We live in a world where information is almost instantaneous. Post a video on YouTube, a photo on your blog or a hot tweet on Twitter and it could go viral before you know it.
That's what happened to blogger Sarah Manley when she posted about her son wanting to dress as a girl character for Halloween. In a recent blog post, she warns folks to think about what they put out there.
Are you careful about what you say in online spaces? Do you know others who aren't?
Has something you posted online ever had an effect on your life?
I'm as careful as I can be about anything that identifies me. There are local websites I use that I know some of the folks who post and they know me, but nothing I say on the site isn't something I'd say in person. In fact, I usually say it in person first, unless it's just a rant. My favorite rant is cell phones. I had to laugh when I got called on my insistance that morons shouldn't own smart phones with "Do you REALLY want to create a spike in unemployment by not letting them sell 99% of the smart phones out there?"
I try to be careful. I try not to put anything out there that can identify my exact location. I'm careful not to put that I'm going on vacation and for how long just in case somone sees that and decides to find where I live and rob my house. I definitely don't post naked or compromising pics of me or anyone I know. I don't post pics of my kids naked no matter how cute they are.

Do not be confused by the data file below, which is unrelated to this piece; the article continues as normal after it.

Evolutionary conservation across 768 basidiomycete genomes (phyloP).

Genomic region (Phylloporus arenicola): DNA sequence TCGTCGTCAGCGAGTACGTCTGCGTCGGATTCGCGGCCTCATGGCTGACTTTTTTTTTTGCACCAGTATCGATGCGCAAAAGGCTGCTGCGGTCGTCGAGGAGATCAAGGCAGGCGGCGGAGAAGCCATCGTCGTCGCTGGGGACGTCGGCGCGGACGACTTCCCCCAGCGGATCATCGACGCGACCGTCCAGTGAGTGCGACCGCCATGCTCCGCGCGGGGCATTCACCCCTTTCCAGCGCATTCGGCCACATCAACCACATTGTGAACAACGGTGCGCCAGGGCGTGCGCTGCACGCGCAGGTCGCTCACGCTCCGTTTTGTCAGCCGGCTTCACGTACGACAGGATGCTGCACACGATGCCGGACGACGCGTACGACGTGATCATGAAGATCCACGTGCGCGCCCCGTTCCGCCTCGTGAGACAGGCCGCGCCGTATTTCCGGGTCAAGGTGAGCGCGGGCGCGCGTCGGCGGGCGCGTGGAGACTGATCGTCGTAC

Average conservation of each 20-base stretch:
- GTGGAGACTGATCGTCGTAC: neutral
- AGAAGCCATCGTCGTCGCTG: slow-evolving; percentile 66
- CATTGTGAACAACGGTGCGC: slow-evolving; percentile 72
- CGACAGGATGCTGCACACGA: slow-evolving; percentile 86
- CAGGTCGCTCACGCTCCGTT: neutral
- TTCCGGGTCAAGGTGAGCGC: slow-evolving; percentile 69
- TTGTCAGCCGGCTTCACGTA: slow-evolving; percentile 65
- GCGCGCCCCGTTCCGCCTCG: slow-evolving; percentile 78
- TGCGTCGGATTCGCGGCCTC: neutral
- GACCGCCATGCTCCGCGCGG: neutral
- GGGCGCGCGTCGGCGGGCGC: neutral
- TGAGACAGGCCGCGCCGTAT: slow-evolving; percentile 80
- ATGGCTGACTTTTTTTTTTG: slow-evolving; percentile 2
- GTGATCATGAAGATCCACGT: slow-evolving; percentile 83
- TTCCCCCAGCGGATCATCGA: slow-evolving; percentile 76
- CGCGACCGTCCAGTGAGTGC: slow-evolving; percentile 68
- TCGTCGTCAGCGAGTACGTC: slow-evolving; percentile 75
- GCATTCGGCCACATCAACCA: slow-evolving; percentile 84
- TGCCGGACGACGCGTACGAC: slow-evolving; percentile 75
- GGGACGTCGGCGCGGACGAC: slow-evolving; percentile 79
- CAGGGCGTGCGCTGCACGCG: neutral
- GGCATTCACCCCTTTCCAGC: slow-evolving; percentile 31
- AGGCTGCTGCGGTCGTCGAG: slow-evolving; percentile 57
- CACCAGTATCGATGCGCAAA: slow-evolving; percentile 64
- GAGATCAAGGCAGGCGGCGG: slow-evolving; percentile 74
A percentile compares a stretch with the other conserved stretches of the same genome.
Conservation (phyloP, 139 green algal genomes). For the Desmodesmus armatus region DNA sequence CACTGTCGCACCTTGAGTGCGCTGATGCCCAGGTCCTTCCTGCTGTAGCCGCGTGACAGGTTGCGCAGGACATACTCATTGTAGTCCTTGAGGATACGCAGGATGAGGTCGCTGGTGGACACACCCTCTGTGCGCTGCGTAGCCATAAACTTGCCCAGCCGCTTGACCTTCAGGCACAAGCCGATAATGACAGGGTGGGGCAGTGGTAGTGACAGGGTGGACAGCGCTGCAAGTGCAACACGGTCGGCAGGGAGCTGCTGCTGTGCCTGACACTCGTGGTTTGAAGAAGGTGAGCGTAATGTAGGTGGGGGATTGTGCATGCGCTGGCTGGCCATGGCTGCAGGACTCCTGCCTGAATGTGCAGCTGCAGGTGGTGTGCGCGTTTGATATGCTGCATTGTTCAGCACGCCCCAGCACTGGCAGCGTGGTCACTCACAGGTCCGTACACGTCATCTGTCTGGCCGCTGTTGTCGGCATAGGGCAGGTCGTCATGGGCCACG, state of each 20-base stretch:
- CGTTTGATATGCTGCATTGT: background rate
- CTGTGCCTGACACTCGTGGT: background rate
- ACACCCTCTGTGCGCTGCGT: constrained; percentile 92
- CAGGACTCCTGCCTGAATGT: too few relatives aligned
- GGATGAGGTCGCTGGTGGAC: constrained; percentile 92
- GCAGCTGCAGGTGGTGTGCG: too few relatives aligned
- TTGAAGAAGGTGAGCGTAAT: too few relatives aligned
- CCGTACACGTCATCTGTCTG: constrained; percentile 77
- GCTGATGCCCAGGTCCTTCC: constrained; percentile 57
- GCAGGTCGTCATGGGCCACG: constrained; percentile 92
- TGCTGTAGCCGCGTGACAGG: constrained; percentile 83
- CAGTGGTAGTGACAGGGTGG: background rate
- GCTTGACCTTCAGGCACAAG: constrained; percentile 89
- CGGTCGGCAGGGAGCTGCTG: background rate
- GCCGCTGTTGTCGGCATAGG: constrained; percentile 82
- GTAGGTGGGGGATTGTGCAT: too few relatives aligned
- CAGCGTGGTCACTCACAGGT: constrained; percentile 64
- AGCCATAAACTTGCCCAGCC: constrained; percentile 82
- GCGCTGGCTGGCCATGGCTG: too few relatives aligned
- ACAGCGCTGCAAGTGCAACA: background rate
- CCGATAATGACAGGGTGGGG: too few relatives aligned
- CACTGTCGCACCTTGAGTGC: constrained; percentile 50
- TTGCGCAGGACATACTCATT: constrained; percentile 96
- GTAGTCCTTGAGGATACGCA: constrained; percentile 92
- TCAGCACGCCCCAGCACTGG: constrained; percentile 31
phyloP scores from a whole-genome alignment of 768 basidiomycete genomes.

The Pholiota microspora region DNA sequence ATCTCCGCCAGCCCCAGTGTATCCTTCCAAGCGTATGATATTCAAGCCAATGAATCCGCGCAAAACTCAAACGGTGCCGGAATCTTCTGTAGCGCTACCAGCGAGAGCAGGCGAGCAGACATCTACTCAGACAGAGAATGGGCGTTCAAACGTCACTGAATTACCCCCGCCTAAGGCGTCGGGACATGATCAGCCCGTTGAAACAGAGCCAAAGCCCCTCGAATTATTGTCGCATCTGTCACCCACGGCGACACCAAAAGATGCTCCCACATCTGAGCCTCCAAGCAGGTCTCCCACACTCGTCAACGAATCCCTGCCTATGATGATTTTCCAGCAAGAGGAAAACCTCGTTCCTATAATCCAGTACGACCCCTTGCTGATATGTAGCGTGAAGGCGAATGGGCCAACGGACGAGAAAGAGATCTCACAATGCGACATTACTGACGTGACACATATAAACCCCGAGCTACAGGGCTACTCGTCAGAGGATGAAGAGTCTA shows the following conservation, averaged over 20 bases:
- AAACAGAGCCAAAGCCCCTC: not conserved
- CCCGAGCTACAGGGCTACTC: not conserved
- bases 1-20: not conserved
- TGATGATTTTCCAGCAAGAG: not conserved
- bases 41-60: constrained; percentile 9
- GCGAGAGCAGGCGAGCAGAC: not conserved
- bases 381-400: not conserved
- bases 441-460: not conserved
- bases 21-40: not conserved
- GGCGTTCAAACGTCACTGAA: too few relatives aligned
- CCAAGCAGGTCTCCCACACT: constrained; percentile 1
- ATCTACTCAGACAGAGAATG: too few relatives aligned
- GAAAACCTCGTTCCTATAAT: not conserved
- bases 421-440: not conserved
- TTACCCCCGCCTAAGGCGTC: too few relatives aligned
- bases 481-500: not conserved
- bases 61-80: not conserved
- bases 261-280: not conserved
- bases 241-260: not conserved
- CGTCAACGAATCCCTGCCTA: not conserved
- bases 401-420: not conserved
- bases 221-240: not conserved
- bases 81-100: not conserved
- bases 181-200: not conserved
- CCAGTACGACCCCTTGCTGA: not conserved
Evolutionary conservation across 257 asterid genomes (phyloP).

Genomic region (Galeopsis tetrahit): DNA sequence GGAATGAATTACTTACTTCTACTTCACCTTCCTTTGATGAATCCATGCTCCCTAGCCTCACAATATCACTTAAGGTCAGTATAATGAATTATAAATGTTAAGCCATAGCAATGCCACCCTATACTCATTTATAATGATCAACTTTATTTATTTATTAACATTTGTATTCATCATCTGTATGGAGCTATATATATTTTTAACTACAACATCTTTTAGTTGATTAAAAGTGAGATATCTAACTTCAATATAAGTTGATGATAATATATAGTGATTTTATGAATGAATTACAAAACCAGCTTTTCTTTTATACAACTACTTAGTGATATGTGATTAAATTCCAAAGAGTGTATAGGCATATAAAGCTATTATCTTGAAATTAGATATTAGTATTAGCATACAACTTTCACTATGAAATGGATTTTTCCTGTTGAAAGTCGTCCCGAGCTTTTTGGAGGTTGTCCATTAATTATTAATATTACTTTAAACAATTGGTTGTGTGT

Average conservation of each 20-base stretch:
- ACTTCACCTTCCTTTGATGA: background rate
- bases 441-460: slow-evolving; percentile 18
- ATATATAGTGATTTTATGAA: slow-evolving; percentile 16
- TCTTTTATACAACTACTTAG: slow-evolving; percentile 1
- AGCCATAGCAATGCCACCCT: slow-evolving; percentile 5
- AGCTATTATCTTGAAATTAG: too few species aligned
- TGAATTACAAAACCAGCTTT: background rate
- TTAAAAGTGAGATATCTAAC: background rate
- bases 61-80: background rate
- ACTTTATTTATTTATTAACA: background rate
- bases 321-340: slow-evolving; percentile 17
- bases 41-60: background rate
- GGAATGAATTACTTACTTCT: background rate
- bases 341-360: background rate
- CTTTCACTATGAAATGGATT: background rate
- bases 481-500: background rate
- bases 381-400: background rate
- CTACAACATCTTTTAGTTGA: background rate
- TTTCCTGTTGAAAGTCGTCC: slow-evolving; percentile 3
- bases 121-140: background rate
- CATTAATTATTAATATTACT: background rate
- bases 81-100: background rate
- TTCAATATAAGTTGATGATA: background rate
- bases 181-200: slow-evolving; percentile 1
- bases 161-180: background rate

I've heard a good rule of thumb is to not say/post anything you wouldn't post on a public bulletin board.
Yes, I am very careful what I post, especially on a public message board like the WebMD communities.
I refrain from including my wife's or sons' names in any of my posts. I never would think about including my last name in a post, my phone number or even my e-mail. Once you post something in a public area on the internet, it is there permanently for the world to see.
I am an administrator on a private website and those folks know my family members names, and more intimate details. I still am very careful what I post there.
If anyone ever searches via Yahoo or Google for their screen names, they may be surprised what is found.
Now, as far as how I reply to posts - I try to be encouraging and supportive. I will admit that I have had a few posts deleted for inappropriate content in my long history as a WebMD Communities member. Sometimes it is hard for me to ignore what someone is posting, even though I know I should. I keep hoping that the 'ignore' button will return and we can set it up so we will never see posts from people who upset us. Until then, I am trying to be as gracious as possible and keep my posts informative and uplifting.
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